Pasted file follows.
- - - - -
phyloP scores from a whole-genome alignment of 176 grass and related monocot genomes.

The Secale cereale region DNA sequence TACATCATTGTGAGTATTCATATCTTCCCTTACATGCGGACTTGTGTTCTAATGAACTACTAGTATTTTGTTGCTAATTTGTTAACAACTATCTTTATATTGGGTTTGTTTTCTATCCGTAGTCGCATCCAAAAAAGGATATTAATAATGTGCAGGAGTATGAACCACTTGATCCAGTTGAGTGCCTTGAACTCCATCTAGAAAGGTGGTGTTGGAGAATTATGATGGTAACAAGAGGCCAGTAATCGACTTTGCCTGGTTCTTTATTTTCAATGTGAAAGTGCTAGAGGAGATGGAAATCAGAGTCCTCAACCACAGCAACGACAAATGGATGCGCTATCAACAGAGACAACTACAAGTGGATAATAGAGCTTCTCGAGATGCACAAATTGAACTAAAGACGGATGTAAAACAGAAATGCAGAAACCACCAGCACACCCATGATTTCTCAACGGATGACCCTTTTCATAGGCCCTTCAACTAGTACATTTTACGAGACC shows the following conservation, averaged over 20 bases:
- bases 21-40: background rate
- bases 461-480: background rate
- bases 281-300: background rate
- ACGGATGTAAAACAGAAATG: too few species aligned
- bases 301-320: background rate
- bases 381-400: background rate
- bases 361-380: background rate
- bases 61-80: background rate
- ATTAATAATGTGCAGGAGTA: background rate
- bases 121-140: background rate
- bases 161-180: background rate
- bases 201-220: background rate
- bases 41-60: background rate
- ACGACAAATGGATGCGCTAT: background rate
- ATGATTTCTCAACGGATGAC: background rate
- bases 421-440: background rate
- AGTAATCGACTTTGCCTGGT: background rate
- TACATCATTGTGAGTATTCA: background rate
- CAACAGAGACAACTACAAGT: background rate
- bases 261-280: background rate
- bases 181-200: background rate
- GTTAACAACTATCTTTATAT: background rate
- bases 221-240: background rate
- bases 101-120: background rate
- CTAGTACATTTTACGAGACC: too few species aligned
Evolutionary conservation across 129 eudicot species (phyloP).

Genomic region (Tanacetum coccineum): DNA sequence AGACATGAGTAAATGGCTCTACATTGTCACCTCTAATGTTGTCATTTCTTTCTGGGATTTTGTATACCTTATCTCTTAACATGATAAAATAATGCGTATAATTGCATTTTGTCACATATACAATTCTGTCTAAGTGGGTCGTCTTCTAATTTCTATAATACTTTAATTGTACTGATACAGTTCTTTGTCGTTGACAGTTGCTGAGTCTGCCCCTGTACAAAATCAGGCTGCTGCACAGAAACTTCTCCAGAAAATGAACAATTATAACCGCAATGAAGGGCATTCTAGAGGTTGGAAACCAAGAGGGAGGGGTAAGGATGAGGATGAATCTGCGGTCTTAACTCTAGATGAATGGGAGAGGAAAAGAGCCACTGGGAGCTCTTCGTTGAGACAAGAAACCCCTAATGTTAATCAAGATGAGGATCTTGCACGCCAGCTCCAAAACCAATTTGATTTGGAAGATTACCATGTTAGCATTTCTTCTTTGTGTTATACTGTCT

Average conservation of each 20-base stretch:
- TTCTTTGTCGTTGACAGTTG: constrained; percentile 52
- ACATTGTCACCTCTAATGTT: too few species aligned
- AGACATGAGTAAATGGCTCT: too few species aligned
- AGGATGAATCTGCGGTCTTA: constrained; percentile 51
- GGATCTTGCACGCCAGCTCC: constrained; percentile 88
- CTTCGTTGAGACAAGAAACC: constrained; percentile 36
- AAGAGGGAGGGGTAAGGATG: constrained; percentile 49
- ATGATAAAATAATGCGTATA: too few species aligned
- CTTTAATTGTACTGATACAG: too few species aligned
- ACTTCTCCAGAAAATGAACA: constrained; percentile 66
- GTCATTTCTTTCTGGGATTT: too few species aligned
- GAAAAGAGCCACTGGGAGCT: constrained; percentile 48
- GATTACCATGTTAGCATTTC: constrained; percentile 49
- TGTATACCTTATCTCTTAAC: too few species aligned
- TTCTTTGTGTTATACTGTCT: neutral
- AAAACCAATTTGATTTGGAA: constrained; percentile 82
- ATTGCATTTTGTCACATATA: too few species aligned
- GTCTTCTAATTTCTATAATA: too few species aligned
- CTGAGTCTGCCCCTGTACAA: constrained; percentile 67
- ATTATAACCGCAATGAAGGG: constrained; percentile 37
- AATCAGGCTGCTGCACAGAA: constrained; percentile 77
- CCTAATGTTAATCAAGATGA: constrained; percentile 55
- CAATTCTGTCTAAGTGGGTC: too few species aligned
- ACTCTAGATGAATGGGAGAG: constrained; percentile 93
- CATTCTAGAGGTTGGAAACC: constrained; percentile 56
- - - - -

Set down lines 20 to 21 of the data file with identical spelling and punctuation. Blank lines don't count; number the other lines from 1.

- TACATCATTGTGAGTATTCA: background rate
- CAACAGAGACAACTACAAGT: background rate